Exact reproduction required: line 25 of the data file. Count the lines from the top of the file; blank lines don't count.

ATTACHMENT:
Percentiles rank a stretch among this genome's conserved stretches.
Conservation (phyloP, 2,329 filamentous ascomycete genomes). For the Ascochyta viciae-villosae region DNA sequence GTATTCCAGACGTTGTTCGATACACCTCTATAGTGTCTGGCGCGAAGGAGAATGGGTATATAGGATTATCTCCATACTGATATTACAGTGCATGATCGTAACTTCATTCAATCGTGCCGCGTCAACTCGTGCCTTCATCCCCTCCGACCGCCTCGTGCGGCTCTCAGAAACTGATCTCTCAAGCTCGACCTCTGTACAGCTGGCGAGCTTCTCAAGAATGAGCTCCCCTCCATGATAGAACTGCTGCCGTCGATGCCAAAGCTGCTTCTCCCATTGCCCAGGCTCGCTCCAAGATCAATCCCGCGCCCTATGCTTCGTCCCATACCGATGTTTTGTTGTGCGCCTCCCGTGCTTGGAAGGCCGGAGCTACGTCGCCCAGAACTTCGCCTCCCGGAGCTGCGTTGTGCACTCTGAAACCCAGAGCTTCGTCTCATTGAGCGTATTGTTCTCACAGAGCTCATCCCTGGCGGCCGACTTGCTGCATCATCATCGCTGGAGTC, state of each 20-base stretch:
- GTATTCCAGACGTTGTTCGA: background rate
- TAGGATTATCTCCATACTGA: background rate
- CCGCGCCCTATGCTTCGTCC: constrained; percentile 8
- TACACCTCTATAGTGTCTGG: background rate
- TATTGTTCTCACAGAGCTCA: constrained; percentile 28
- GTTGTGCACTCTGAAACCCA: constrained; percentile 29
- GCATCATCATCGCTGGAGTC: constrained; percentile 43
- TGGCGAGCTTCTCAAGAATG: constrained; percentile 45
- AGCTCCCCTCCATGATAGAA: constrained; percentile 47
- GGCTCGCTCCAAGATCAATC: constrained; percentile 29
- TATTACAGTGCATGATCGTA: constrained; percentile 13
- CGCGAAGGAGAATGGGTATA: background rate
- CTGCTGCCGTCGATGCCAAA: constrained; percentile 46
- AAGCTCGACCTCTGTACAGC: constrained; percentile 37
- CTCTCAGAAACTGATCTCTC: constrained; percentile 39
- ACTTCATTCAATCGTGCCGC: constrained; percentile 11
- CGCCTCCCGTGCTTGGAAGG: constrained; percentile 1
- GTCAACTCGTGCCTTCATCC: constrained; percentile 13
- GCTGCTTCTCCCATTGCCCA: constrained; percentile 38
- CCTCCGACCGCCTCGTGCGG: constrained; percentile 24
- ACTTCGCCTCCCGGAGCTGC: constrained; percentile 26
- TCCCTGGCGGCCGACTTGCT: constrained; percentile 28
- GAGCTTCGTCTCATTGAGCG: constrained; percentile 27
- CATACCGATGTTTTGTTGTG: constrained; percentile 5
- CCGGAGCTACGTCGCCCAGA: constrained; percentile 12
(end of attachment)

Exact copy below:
- GAGCTTCGTCTCATTGAGCG: constrained; percentile 27